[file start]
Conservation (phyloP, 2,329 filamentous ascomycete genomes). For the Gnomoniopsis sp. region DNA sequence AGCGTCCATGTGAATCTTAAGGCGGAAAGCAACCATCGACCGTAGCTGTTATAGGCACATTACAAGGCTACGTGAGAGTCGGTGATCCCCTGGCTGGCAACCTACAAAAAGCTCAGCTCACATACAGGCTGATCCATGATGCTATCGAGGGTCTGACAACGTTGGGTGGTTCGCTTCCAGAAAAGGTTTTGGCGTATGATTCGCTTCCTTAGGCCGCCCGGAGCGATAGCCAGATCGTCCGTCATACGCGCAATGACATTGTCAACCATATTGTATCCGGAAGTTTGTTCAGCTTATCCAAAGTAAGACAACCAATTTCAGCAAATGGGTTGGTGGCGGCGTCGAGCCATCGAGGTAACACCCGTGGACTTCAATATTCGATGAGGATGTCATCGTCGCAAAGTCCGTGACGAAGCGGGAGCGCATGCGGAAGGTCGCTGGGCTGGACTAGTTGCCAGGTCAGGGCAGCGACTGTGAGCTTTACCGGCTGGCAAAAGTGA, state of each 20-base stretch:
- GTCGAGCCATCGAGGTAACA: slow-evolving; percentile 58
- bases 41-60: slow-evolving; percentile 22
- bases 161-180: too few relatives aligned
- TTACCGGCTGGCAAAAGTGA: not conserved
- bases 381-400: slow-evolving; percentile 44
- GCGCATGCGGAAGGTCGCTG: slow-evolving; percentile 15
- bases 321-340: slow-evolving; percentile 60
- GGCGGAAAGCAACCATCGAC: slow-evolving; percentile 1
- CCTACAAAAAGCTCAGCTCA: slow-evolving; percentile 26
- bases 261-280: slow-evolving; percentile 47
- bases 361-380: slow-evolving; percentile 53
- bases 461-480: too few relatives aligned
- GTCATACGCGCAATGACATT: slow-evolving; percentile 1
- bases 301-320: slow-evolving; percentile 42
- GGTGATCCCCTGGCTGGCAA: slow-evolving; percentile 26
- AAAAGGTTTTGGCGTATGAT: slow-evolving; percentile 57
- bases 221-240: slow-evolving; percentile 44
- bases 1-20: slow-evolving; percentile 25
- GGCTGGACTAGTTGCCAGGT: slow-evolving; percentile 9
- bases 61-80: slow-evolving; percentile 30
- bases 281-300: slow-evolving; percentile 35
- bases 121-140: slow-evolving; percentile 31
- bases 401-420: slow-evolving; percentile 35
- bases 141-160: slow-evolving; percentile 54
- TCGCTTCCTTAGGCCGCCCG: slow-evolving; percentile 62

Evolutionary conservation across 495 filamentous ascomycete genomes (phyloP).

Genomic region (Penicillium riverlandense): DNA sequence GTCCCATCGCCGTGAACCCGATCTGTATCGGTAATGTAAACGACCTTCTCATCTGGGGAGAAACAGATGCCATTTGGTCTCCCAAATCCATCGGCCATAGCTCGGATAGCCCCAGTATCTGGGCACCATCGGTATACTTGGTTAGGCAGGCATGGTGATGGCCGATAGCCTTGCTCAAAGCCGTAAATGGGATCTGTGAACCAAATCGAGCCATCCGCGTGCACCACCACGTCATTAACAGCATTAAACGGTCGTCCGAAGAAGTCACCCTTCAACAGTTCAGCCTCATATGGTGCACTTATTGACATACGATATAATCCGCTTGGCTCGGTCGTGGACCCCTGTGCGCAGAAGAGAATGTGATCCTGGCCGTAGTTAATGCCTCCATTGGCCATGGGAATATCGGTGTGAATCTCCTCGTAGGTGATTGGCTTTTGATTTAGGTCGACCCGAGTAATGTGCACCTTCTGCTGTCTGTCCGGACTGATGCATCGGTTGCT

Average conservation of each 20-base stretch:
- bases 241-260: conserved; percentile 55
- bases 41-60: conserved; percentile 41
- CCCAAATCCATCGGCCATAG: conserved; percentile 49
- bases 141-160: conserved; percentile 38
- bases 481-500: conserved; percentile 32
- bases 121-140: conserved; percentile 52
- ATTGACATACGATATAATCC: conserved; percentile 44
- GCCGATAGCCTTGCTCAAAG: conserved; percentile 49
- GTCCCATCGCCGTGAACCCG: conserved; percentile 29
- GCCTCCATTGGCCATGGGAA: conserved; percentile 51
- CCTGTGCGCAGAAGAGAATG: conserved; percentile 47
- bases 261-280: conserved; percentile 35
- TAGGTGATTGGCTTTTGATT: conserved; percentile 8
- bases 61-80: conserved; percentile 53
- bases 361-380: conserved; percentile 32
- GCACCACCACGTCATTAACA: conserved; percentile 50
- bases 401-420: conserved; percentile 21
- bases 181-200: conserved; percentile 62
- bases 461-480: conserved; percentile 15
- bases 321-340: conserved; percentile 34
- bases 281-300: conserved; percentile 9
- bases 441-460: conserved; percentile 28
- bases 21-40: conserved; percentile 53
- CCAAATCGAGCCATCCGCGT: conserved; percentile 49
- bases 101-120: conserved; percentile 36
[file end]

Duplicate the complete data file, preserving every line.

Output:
Conservation (phyloP, 2,329 filamentous ascomycete genomes). For the Gnomoniopsis sp. region DNA sequence AGCGTCCATGTGAATCTTAAGGCGGAAAGCAACCATCGACCGTAGCTGTTATAGGCACATTACAAGGCTACGTGAGAGTCGGTGATCCCCTGGCTGGCAACCTACAAAAAGCTCAGCTCACATACAGGCTGATCCATGATGCTATCGAGGGTCTGACAACGTTGGGTGGTTCGCTTCCAGAAAAGGTTTTGGCGTATGATTCGCTTCCTTAGGCCGCCCGGAGCGATAGCCAGATCGTCCGTCATACGCGCAATGACATTGTCAACCATATTGTATCCGGAAGTTTGTTCAGCTTATCCAAAGTAAGACAACCAATTTCAGCAAATGGGTTGGTGGCGGCGTCGAGCCATCGAGGTAACACCCGTGGACTTCAATATTCGATGAGGATGTCATCGTCGCAAAGTCCGTGACGAAGCGGGAGCGCATGCGGAAGGTCGCTGGGCTGGACTAGTTGCCAGGTCAGGGCAGCGACTGTGAGCTTTACCGGCTGGCAAAAGTGA, state of each 20-base stretch:
- GTCGAGCCATCGAGGTAACA: slow-evolving; percentile 58
- bases 41-60: slow-evolving; percentile 22
- bases 161-180: too few relatives aligned
- TTACCGGCTGGCAAAAGTGA: not conserved
- bases 381-400: slow-evolving; percentile 44
- GCGCATGCGGAAGGTCGCTG: slow-evolving; percentile 15
- bases 321-340: slow-evolving; percentile 60
- GGCGGAAAGCAACCATCGAC: slow-evolving; percentile 1
- CCTACAAAAAGCTCAGCTCA: slow-evolving; percentile 26
- bases 261-280: slow-evolving; percentile 47
- bases 361-380: slow-evolving; percentile 53
- bases 461-480: too few relatives aligned
- GTCATACGCGCAATGACATT: slow-evolving; percentile 1
- bases 301-320: slow-evolving; percentile 42
- GGTGATCCCCTGGCTGGCAA: slow-evolving; percentile 26
- AAAAGGTTTTGGCGTATGAT: slow-evolving; percentile 57
- bases 221-240: slow-evolving; percentile 44
- bases 1-20: slow-evolving; percentile 25
- GGCTGGACTAGTTGCCAGGT: slow-evolving; percentile 9
- bases 61-80: slow-evolving; percentile 30
- bases 281-300: slow-evolving; percentile 35
- bases 121-140: slow-evolving; percentile 31
- bases 401-420: slow-evolving; percentile 35
- bases 141-160: slow-evolving; percentile 54
- TCGCTTCCTTAGGCCGCCCG: slow-evolving; percentile 62

Evolutionary conservation across 495 filamentous ascomycete genomes (phyloP).

Genomic region (Penicillium riverlandense): DNA sequence GTCCCATCGCCGTGAACCCGATCTGTATCGGTAATGTAAACGACCTTCTCATCTGGGGAGAAACAGATGCCATTTGGTCTCCCAAATCCATCGGCCATAGCTCGGATAGCCCCAGTATCTGGGCACCATCGGTATACTTGGTTAGGCAGGCATGGTGATGGCCGATAGCCTTGCTCAAAGCCGTAAATGGGATCTGTGAACCAAATCGAGCCATCCGCGTGCACCACCACGTCATTAACAGCATTAAACGGTCGTCCGAAGAAGTCACCCTTCAACAGTTCAGCCTCATATGGTGCACTTATTGACATACGATATAATCCGCTTGGCTCGGTCGTGGACCCCTGTGCGCAGAAGAGAATGTGATCCTGGCCGTAGTTAATGCCTCCATTGGCCATGGGAATATCGGTGTGAATCTCCTCGTAGGTGATTGGCTTTTGATTTAGGTCGACCCGAGTAATGTGCACCTTCTGCTGTCTGTCCGGACTGATGCATCGGTTGCT

Average conservation of each 20-base stretch:
- bases 241-260: conserved; percentile 55
- bases 41-60: conserved; percentile 41
- CCCAAATCCATCGGCCATAG: conserved; percentile 49
- bases 141-160: conserved; percentile 38
- bases 481-500: conserved; percentile 32
- bases 121-140: conserved; percentile 52
- ATTGACATACGATATAATCC: conserved; percentile 44
- GCCGATAGCCTTGCTCAAAG: conserved; percentile 49
- GTCCCATCGCCGTGAACCCG: conserved; percentile 29
- GCCTCCATTGGCCATGGGAA: conserved; percentile 51
- CCTGTGCGCAGAAGAGAATG: conserved; percentile 47
- bases 261-280: conserved; percentile 35
- TAGGTGATTGGCTTTTGATT: conserved; percentile 8
- bases 61-80: conserved; percentile 53
- bases 361-380: conserved; percentile 32
- GCACCACCACGTCATTAACA: conserved; percentile 50
- bases 401-420: conserved; percentile 21
- bases 181-200: conserved; percentile 62
- bases 461-480: conserved; percentile 15
- bases 321-340: conserved; percentile 34
- bases 281-300: conserved; percentile 9
- bases 441-460: conserved; percentile 28
- bases 21-40: conserved; percentile 53
- CCAAATCGAGCCATCCGCGT: conserved; percentile 49
- bases 101-120: conserved; percentile 36